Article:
They said it wouldn’t last, but the NFT boom marches on, ratcheting up hundreds of millions of dollars in transaction volumes.
Little wonder then that non-fungible tokens () have earned a prime position on the Gartner Hype Cycle for Emerging Technologies. The firm’s yearly forecast published this week puts the technology at the “peak of inflated expectations.”
Every year, global research and development company Gartner publishes its Hype Chart, which highlights the 25 breakthrough technologies that the company considers will have the most impact on business and society over the next two to ten years. It also publishes a range of other forecasts of crypto, blockchain, and other technologies.
NFTs, which demonstrate ownership of a unique digital item—such as an image, video file or meme, that is verifiable by a blockchain, didn’t feature at all on Gartner’s Hype Cycle last year.
NFTs at 'peak of inflated expectations'
The technology hit the mainstream earlier this year when auction house Christie’s hosted an NFT sale for digital artist Beeple that raised more than $69 million.
Interest surged, with brands such as Charmin’ and Pizza Hut launching NFTs. But there was a notable decrease in buzz and attention around the space in late spring and early summer, lending credence to the idea of a speculative bubble.
But, with the top marketplaces generating $2.5 billion worth of trading volume in the first half of the year, and popular collections such as CryptoPunks and Bored Ape Yacht Club recording new peaks, NFTs have yet to reach the “trough of disillusionment” that Garner predicts will come after the “peak of inflated expectations.”
Are we about to hit the ‘trough of disillusionment'?
Enterprise tech publication The Register has published a debunking of the Gartner Hype machine, pointing out that many predictions fail to see the light of day. So-called “smart dust” was tagged as an “Innovation Trigger” in 2015 but has either changed names or fallen off the map entirely.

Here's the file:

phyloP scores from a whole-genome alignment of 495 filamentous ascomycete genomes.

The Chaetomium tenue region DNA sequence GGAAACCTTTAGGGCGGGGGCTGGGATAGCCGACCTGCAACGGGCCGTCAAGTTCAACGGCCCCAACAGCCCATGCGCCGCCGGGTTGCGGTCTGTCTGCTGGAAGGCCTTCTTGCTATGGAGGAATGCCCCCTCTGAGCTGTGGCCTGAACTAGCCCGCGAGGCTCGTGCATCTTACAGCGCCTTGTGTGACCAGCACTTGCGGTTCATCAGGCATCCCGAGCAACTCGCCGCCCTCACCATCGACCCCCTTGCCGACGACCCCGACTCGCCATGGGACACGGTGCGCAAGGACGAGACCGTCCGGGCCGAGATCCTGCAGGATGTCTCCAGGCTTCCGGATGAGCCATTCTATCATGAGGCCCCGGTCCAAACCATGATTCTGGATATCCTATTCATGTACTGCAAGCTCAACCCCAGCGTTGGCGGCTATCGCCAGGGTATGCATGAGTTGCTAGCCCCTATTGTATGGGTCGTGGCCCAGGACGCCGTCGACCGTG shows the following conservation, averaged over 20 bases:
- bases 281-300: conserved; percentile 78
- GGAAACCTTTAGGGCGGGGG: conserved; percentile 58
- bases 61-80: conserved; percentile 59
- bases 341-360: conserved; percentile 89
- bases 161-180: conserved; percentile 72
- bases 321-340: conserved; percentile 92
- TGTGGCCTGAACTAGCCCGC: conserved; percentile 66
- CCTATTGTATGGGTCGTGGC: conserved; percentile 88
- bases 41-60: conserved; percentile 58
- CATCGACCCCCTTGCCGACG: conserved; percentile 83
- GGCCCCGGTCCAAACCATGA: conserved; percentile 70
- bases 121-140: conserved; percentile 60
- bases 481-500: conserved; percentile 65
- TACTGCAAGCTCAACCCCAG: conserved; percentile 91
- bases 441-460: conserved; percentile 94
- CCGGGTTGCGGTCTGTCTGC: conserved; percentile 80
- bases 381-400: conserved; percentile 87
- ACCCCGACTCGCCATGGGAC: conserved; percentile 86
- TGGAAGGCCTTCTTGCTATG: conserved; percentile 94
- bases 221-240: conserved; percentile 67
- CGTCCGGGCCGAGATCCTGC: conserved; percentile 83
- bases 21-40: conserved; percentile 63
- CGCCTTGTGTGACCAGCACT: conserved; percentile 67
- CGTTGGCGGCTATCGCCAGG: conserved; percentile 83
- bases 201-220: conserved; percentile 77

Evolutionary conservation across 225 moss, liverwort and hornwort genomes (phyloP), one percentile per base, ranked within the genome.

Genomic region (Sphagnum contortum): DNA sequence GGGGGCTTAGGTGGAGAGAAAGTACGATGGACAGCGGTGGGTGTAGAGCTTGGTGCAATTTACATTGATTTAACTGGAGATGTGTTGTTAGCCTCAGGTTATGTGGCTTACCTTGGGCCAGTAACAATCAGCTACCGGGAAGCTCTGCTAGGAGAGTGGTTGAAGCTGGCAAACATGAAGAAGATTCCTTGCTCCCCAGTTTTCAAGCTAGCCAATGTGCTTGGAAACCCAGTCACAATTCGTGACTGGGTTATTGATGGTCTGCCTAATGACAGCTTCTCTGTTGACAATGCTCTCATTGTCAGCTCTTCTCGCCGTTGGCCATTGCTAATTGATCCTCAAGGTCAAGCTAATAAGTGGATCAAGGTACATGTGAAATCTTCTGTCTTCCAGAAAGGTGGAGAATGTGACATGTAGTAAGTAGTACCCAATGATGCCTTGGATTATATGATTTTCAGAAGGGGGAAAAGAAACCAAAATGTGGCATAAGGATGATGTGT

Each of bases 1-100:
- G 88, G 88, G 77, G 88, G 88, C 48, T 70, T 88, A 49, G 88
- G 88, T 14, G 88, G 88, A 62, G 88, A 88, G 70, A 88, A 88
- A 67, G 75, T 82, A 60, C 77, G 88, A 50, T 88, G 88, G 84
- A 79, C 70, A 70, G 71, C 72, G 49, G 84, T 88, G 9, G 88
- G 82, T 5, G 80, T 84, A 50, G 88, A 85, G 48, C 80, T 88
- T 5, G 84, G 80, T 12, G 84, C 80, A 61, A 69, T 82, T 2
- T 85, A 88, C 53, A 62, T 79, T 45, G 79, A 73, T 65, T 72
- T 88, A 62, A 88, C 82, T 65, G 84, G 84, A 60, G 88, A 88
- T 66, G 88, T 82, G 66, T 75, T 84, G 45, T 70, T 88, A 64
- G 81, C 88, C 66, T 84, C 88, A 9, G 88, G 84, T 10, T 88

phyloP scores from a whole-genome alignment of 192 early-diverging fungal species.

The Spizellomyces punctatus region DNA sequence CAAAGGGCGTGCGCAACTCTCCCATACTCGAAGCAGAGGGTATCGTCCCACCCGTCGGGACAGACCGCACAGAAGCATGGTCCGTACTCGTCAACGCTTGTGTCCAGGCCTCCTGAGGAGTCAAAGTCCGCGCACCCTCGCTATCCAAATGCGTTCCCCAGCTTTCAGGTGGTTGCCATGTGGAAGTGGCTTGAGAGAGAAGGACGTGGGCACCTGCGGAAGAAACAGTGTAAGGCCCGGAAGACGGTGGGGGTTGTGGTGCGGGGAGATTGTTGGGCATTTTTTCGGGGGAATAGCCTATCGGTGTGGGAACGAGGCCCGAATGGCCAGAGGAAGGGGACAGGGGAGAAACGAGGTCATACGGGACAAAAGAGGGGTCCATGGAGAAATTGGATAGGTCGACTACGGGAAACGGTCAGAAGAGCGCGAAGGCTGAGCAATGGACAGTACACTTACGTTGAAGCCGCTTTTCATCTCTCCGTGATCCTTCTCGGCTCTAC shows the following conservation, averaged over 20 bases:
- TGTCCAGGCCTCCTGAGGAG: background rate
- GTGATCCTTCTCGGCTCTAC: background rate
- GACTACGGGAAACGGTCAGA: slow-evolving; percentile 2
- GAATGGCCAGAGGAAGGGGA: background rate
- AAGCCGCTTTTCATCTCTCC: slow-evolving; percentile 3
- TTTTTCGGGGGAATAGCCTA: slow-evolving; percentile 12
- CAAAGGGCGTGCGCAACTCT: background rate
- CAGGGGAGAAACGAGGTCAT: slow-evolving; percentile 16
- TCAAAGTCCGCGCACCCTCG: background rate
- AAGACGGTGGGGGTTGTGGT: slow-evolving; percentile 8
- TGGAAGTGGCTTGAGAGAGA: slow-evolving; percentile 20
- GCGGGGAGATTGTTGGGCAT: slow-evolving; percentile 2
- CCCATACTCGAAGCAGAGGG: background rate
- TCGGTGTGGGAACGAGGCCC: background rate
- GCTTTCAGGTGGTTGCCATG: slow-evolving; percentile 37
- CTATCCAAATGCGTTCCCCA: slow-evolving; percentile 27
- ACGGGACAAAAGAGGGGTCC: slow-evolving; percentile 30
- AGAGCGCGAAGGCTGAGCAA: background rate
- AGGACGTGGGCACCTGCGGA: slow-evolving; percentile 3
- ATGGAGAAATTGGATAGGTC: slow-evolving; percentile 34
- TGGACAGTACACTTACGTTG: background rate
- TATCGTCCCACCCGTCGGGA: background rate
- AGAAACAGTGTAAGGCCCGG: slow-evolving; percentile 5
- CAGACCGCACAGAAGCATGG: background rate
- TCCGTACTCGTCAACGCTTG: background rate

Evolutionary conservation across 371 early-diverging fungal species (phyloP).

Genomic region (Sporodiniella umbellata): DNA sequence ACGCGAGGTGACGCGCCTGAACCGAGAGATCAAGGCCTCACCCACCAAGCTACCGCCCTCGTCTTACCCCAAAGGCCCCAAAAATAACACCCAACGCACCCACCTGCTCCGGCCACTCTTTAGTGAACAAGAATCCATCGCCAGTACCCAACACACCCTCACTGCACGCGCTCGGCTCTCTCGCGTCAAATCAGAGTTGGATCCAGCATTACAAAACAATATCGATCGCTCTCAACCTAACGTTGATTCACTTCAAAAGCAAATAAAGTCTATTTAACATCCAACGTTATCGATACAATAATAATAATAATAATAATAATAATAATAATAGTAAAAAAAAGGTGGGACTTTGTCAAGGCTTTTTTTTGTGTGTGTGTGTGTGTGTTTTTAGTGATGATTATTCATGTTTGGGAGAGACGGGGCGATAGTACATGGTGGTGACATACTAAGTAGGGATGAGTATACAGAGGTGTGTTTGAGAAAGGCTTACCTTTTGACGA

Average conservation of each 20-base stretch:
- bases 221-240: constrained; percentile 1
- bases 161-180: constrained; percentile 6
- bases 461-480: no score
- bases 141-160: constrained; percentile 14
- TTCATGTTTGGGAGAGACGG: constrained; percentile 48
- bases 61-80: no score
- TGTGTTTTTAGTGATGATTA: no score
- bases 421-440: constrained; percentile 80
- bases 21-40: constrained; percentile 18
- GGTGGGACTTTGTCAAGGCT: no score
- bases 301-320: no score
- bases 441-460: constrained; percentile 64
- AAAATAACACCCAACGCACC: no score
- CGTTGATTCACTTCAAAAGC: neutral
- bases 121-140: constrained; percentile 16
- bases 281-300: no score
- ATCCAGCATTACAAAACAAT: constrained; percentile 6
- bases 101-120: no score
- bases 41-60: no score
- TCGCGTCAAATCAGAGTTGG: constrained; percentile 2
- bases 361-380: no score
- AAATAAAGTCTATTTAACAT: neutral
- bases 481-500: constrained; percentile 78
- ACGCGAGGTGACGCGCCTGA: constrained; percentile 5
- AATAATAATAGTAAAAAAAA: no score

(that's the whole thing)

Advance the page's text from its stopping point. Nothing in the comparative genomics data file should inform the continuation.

Or, as with NFTs, trends appear out of nowhere, and concepts said to be on the up last year, such as two-way brain-machine interfaces, have disappeared without a trace on this year's chart.
It’s enough to question Gartner as a reliable predictor of future mainstream technologies, particularly NFTs, which are still very much evolving, with new use cases appearing almost every day.
Most recently, giant tech companies such as Visa have been getting into the space. CryptoPunks, one of the earliest NFT collections, enjoyed an immediate boost following the announcement that Visa had purchased one for $165,000 in .
Recent data from OpenSea, Axie Infinity, and other popular NFT marketplaces suggest that the third quarter of 2021 is likely to top total trading volume from the first half of the year.
“NFTs are establishing themselves as an exciting new asset class with a regular inflow of new buyers,” Alex Svanevik, co-founder and CEO of crypto analytics firm Nansen, told Decrypt. “Whilst many have already called the top multiple times on NFT markets, the consolidation of price followed by new market highs continues to surprise.”
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